A senior government source said last night that weekend progress represented something of a breakthrough for the negotiators. But he warned that National Power and PowerGen were still not ready to sign.
Nevertheless, the possibility of agreement on the coming year's 40 million-ton core contracts, followed by contracts of 30 million tons for future years, could provide the basis for further negotiation on top-up contracts that could offer the prospect of a secure future for some of the threatened pits.
Industry sources have warned that all 31 pits could still face closure within two to three years if the core contracts are not bolstered by supplementary orders.
Against that background, John Smith warned yesterday that John Major was ready to kill communities and throw 100,000 miners and other workers on the 'slag-heap of unemployment'.
Michael Heseltine, President of the Board of Trade, opens the final day's debate on the Budget in the Commons this afternoon, and is bound to be pressed for an update on his six-month review of the pit closures.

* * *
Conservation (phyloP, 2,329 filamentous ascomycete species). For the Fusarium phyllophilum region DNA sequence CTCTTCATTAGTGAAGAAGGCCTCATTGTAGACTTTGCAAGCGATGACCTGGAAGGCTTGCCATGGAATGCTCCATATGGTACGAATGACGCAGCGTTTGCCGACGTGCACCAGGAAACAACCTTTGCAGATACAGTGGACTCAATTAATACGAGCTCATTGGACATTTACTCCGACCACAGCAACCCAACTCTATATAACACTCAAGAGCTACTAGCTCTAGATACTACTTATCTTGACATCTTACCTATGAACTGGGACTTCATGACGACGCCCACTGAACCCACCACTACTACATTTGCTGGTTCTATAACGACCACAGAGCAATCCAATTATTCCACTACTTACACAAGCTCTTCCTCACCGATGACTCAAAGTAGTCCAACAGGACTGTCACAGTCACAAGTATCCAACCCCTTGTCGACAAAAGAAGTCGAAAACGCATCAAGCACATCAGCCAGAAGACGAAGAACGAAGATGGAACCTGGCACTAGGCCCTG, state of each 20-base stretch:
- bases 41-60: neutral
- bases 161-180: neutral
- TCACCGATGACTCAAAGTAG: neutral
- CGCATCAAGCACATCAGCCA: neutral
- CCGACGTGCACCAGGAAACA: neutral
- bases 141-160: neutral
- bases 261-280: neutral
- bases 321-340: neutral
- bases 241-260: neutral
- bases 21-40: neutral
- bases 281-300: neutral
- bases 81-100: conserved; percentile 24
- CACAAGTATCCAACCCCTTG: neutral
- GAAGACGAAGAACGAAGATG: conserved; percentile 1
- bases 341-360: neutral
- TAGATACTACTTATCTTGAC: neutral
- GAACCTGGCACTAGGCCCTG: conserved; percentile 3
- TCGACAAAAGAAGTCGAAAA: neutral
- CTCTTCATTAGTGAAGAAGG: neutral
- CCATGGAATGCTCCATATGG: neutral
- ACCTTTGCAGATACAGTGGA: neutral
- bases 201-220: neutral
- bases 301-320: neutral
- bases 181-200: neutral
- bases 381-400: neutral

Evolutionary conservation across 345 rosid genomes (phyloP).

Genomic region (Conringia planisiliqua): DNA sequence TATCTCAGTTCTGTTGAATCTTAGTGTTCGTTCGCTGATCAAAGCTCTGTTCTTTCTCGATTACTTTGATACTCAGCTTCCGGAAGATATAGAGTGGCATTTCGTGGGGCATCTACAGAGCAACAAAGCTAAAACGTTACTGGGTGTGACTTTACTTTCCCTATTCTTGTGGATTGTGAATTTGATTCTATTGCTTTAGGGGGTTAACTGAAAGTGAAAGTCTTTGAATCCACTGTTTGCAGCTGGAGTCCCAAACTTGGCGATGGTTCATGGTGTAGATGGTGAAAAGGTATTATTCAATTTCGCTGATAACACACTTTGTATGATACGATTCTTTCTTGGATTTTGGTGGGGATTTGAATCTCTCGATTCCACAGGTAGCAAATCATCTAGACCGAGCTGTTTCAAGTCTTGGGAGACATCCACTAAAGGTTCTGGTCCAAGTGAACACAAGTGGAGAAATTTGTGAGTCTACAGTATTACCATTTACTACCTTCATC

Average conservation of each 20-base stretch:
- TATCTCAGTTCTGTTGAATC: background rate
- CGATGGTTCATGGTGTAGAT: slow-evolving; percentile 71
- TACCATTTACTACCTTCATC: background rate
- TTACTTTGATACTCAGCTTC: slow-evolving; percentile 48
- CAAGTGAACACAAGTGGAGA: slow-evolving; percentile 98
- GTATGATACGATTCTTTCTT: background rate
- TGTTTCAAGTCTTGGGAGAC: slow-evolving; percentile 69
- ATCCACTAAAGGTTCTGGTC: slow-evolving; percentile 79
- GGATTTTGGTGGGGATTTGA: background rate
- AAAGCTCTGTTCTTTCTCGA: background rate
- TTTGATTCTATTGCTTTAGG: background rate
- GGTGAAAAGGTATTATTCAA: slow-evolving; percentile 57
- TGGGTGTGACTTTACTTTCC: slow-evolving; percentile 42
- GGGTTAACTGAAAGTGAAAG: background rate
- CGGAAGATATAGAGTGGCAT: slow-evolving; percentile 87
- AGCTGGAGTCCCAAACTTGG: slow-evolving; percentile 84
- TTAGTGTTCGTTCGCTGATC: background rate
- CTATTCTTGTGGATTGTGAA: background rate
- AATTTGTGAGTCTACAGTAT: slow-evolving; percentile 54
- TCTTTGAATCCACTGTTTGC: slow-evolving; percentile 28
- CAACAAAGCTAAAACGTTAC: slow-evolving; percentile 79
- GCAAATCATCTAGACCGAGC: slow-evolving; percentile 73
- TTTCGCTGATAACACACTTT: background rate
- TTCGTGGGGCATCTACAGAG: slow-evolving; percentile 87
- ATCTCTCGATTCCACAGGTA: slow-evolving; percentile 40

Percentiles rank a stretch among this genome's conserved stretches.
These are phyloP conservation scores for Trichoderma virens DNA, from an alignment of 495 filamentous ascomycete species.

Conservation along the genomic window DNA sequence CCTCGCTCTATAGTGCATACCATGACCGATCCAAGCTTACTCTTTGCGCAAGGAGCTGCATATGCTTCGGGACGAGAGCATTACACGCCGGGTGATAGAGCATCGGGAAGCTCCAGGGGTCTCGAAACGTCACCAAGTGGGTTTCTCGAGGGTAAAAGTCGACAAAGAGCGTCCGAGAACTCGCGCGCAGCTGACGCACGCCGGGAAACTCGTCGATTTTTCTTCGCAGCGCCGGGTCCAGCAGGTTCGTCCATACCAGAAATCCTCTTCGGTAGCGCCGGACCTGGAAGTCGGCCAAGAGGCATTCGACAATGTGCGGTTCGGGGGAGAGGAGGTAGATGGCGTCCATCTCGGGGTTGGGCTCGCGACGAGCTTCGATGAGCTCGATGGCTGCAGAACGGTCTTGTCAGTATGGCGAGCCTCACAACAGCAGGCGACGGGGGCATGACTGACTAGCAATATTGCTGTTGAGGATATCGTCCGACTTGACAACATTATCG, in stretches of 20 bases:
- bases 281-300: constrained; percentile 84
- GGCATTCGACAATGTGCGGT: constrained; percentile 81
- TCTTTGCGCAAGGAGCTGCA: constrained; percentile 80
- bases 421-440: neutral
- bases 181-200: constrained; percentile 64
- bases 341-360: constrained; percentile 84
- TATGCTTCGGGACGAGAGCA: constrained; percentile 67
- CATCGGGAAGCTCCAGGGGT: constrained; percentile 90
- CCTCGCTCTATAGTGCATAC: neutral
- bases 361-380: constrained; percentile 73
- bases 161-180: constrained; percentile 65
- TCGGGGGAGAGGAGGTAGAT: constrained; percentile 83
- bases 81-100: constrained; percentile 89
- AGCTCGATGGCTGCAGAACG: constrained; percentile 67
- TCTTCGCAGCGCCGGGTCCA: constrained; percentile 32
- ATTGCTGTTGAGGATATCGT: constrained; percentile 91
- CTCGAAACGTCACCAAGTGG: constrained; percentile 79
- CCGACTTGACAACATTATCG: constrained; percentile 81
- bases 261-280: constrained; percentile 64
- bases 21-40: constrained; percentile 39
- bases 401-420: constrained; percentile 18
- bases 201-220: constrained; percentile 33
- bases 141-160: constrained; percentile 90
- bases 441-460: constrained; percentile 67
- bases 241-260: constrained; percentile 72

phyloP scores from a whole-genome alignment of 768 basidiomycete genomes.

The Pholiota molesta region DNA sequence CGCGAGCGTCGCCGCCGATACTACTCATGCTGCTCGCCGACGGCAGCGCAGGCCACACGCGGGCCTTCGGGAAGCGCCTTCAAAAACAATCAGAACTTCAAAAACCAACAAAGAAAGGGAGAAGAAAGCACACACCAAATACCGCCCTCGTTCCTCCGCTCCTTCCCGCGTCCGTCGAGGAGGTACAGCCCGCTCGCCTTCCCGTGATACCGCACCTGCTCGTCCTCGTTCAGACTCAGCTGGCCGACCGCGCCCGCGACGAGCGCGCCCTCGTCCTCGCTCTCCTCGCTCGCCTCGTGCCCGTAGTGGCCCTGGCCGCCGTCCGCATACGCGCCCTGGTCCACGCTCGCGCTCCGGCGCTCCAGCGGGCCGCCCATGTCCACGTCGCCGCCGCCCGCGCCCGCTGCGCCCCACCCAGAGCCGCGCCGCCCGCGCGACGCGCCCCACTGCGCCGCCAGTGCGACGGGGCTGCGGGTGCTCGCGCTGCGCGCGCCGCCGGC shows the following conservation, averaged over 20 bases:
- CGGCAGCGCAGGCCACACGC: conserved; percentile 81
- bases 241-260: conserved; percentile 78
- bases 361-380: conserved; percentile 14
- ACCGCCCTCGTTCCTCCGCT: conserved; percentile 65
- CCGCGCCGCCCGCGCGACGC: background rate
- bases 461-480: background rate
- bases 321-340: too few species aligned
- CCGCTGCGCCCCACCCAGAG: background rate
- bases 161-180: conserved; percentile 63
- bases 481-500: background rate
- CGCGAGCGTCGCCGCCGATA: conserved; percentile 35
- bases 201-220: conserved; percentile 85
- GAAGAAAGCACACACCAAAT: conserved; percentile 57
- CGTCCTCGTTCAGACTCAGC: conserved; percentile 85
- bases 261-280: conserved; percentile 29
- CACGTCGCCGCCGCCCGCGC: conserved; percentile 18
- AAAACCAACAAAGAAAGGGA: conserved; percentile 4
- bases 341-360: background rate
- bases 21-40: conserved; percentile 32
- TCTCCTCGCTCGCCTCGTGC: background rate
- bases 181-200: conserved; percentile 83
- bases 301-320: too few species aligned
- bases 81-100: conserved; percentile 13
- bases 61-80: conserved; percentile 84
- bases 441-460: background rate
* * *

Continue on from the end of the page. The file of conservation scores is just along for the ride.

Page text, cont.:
But miners, ministers and MPs face a cliff-hanger in the run-up to the end of the coal year on 31 March. The worst scenario is that next year's 40 million-ton contracts are still unsigned by the time Cabinet meets on 1 April - the day before the Commons rises for its Easter recess. In that event, Mr Heseltine would be forced to make a holding statement, reporting defeat.
Bracing his party for bad news, Mr Smith told a regional Labour conference in Skegness: 'What this Conservative government doesn't seem to understand is that entire communities wither and die when their lifeblood is taken out of them.
'The long-term interests of this country are not served by closing 31 collieries, destroying the jobs of 100,000 workers, decimating entire communities and writing off our most valuable energy resource.'
The Labour leader also attacked the 'scandalous betrayal' of election promises in last week's Budget. But Norman Lamont said on BBC television's Breakfast with Frost: 'It would be a real betrayal. . . if I did not face up to the problem of our borrowing, and I believe the country understands that.'
The Chancellor will wind up tonight's Commons debate, under continuing pressure to explain the terms under which low-income pensioners and families will receive relief from Value Added Tax on domestic heating and power bills.Reuse content